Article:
An Introduction to ADTs and Structural Pattern Matching in TypeScript
- According to the docs, the programmer needs three things in order to create an algebraic data type in TypeScript: – – Following these guidelines, let’s approximate our Haskell type : – – In the above example, the and interfaces both have a common, singleton type property – (item ).
- We can use the type guard to build a type safe function, too: – – With the compiler option enabled, TypeScript will fail to compile our function if it omits one or more of the type’s singleton properties ( , in this example), because the function would implicitly return for…
- An interesting property of a TypeScript disjoint union type is that it cannot be extended with additional types after its initial declaration.
- A thing that I find irritating about this approach is the fact that I will need to come up with an original name for the matching function associated with each disjoint union type.
- Unlike the disjoint union type, our abstract class can be extended by any programmer who imports it (to my knowledge, as TypeScript contains no mechanism by which a programmer can “seal” a class).
One of the great features of modern programming languages is structural pattern matching on algebraic data types. Once you’ve used this feature, you don’t ever want to program without it. You will find this in languages like Haskell and Scala.
@palashv2: 🔥 An Introduction to Algebraic Data Types and Structural Pattern Matching in TypeScript: …
I couldn’t agree more myself. That said, I spend most of my time writing programs with languages that don’t have first-class support for algebraic data types (ADTs). So what’s a programmer to do?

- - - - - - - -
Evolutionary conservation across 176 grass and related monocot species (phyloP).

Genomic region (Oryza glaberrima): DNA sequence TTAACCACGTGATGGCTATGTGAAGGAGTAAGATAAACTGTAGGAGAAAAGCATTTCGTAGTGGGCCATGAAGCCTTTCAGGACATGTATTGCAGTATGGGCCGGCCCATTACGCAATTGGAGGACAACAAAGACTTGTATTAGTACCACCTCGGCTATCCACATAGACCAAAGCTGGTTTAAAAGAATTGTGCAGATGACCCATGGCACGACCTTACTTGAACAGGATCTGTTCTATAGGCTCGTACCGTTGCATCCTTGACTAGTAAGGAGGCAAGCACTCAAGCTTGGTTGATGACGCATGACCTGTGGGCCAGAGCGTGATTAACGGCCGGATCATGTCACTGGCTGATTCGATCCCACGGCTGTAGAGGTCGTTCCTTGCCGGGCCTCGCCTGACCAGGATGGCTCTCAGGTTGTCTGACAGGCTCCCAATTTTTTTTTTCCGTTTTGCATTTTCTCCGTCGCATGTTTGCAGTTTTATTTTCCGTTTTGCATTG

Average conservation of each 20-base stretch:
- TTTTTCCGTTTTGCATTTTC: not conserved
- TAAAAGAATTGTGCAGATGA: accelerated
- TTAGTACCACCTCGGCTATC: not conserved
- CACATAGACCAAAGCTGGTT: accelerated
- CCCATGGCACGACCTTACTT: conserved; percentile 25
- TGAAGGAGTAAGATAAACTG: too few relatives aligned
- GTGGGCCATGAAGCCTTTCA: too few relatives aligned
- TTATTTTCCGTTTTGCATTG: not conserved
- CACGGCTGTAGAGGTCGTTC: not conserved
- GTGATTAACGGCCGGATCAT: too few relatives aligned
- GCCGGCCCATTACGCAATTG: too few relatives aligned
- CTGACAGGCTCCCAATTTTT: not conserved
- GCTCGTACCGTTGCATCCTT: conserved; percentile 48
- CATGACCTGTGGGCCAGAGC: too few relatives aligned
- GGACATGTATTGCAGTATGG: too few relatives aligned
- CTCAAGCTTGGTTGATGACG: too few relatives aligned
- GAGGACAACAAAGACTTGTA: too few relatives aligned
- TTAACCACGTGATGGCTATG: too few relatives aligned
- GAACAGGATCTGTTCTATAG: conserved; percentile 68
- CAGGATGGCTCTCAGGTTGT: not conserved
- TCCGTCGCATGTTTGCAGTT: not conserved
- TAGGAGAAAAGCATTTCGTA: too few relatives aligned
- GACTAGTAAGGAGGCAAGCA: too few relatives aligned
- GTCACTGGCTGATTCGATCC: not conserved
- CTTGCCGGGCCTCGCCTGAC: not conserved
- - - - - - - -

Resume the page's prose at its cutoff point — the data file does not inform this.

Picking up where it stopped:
This blog post provides examples of two ways to approximate structural pattern matching in TypeScript. The class-based example borrows heavily from Bjarnason’s excellent blog post Structural Pattern Matching in Java, and the discriminated union example was inspired by the Advanced Types section of the TypeScript documentation and countless conversations with Michael Avila, one of my coworkers.
In Haskell, we define an algebraic data type – a type which represents the disjoint union of success and failure-values – with the following syntax:
What we’re saying here is that a value of type is either a (“we succeed with a value of type “) or a (“we failed” with a value of type ). Functions that return a can indicate one or the other but not both.
When interacting with a value of type , we need to pattern match on the type’s constructor if we want to perform operations on their underlying values.
According to the docs, the programmer needs three things in order to create an algebraic data type in TypeScript:
Following these guidelines, let’s approximate our Haskell type :